First the materials enter the bag shredder to free the input materials, where they go through the first shredder to break the materials down into smaller pieces. The trommel further helps to segregate materials by size, enabling the right materials to make it through to SRF production eliminating the fines and the oversized items. The target materials are in the range 40-300mm and the wind shifter further helps separate light from heavy, with the heavy fraction joining the oversized items separated earlier. Over-band magnets and eddy current separators enable any metals and aluminium to be extracted from the SRF materials.
Next up, the optical sorter can identify PVC by infrared refraction and a jet of air removes any unwanted items. PVC is the main source of chlorine in SRF and chlorine content is a crucial parameter to determine if solid recovered fuel can be used as a substitute to coal in the cement industry, therefore it must stay beneath 0.8%. The final shredders ensure the material for the SRF mix is at 30mm – the desired grade.
The analyser is a live quality control system, 10% of the final SRF material passes through it each day to monitor the quality of the product. The analysis technology uses near infra-red spectroscopy for material identification and compares it to a materials database. Parameters such as the calorific value, PVC content and moisture content of the solid recovered fuel are estimated in real time based on statistic data, and the process can be altered to bring the SRF in line with target specification.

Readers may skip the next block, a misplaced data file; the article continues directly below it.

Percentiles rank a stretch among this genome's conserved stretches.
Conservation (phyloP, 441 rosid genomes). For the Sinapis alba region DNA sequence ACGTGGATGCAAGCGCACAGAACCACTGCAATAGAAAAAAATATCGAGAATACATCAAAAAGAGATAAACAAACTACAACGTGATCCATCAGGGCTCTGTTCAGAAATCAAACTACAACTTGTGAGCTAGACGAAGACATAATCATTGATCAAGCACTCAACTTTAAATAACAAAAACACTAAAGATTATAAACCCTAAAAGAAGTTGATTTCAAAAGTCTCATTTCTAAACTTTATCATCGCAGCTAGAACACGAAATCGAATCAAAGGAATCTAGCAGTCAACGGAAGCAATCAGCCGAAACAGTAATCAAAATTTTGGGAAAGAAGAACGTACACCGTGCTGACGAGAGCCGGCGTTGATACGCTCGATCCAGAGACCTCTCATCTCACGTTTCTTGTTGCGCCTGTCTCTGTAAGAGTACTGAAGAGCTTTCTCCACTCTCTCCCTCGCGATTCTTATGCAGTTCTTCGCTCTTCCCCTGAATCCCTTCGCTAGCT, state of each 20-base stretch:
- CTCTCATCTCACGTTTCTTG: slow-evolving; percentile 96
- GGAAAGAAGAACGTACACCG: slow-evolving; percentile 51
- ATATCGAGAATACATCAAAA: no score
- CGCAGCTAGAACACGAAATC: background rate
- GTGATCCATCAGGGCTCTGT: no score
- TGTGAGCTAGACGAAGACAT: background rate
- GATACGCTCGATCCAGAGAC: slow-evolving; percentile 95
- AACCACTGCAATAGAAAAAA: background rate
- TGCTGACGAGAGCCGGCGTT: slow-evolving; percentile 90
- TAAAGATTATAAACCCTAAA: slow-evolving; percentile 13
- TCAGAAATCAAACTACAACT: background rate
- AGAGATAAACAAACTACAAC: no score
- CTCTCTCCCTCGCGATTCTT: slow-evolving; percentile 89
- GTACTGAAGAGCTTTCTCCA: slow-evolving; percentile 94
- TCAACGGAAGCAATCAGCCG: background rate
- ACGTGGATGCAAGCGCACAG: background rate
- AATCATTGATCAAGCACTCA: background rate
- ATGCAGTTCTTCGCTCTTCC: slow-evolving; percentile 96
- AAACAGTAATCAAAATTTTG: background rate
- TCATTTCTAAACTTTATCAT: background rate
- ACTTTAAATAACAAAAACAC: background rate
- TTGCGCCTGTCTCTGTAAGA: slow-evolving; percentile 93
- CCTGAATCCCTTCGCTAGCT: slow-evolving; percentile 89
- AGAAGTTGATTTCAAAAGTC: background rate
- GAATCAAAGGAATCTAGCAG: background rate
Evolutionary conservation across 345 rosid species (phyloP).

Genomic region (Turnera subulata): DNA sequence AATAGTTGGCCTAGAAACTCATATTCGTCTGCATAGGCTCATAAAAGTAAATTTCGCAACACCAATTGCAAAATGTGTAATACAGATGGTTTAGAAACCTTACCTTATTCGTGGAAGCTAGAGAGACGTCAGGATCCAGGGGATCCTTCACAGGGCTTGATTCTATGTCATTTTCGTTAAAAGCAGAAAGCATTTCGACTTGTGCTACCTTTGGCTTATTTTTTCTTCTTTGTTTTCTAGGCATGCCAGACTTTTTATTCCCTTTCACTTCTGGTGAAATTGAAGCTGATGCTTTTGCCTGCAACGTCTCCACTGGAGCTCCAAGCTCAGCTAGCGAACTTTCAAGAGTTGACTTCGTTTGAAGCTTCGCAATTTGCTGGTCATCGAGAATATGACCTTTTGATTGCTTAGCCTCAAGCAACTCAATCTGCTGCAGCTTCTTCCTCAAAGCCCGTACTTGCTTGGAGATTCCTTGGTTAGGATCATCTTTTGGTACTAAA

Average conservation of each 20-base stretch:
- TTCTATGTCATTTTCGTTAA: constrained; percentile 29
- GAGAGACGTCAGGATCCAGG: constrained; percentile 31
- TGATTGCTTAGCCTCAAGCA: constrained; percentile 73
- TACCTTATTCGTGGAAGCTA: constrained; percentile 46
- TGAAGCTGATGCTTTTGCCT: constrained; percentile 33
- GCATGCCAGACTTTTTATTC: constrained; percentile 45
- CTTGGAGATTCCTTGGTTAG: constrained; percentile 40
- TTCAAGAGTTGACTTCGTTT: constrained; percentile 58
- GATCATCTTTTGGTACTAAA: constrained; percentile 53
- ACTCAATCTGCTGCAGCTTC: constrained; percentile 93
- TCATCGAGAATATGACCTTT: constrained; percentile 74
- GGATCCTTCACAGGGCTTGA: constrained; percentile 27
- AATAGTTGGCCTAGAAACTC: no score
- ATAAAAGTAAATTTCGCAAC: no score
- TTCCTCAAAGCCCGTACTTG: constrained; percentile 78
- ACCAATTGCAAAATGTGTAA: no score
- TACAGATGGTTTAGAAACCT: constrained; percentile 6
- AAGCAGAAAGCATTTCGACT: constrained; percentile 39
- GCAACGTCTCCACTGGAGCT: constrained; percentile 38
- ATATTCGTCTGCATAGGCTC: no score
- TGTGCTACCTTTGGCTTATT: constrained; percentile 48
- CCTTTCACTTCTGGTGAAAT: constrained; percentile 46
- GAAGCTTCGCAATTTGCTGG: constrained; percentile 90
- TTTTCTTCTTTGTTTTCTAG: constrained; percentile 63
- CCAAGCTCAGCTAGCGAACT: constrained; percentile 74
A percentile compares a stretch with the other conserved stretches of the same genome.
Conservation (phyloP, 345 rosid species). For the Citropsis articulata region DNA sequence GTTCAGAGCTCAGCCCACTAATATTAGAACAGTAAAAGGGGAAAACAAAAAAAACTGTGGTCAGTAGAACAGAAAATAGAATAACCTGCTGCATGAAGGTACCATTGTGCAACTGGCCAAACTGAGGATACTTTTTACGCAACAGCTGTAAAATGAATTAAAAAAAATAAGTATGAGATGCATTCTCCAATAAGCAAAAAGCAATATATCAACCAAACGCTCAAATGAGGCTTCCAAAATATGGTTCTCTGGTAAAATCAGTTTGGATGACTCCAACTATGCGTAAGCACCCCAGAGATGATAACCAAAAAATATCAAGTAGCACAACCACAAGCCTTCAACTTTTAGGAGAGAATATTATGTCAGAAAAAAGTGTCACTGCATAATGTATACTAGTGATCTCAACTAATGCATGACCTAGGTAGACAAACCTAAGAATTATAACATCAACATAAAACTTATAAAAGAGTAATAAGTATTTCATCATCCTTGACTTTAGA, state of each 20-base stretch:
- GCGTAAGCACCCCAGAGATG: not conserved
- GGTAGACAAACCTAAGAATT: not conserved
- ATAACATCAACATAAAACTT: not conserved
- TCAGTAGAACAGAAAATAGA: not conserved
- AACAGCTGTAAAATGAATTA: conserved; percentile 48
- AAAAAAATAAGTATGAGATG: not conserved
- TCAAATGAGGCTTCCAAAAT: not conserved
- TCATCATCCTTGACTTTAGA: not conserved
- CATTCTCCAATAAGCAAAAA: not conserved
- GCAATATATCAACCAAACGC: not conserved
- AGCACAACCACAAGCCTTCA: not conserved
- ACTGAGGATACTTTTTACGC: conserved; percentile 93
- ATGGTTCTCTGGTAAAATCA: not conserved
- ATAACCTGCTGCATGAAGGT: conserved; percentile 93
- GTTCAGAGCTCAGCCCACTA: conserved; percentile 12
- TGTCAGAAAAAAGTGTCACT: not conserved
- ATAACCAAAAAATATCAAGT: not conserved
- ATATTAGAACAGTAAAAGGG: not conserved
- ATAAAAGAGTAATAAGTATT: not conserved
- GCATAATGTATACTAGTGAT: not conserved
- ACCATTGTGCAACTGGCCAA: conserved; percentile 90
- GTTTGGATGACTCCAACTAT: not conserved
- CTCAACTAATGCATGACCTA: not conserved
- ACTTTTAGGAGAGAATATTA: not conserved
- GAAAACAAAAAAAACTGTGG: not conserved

The fines from both trommels join the fines line, where a magnet is first used to remove small ferrous material. The material is then mechanically divided into smaller and larger fines by a ‘flip-flop’ screen. Light fibre and plastic material is extracted by an air knife from the large fines and added to the solid recovered fuel from the oversized fraction that was separated earlier in the process. In this optical sorter, near infrared spectroscopy is used to detect molecular bonds specific to paper and plastics (not PVC). When a paper or plastic item is identified, pressurised air is fired and the item is thrown to the rear of the unit where it can be added to the solid recovered fuel material rather than lost. The rest of the material, including PVC, drops off the end of the belt.
The oversized fractions from the trommels and the heavies from the wind shifters are conveyed through a picking cabin. The picking teams manually sort material suitable for SRF production which is then added to the cleaned streams of material before a final shred.
Reflections – quality is king!
Given the nature of the site, it was no surprise to find that a number of the operational team members came from other industries where logistics and production line engineering and management are core disciplines.
Their insights and experiences have blended with the more traditional waste site team members, many who came from other SUEZ sites in the region, to get the ideal mix of appreciation, understanding and challenge to enable the cake to be suitably baked.
The same adherence to quality protocols and feedstock controls was as evident at Malpass Farm as at any other site I had been to pre-Christmas, perhaps even more so here given the nature of the plant! This site is all about producing a quality output that meets the CEMEX specification, otherwise the economics of solid recovered fuel as well as refuse derived fuel come into question. Knowledge really is power in a production facility like this.
This is a well-run site, showcased by the team winning the CIWM Team of the Year award in 2017 and SUEZ Group’s Innovation Trophy. The staff is engaged, committed and knowledgeable, being able to answer any of the questions I had about feedstock, quality, customers, problems and fuel outputs. I must say I was very impressed.
I would recommend you all see a plant like this in operation, it is a huge step forward from the days of landfill, which I can just about remember!Tweet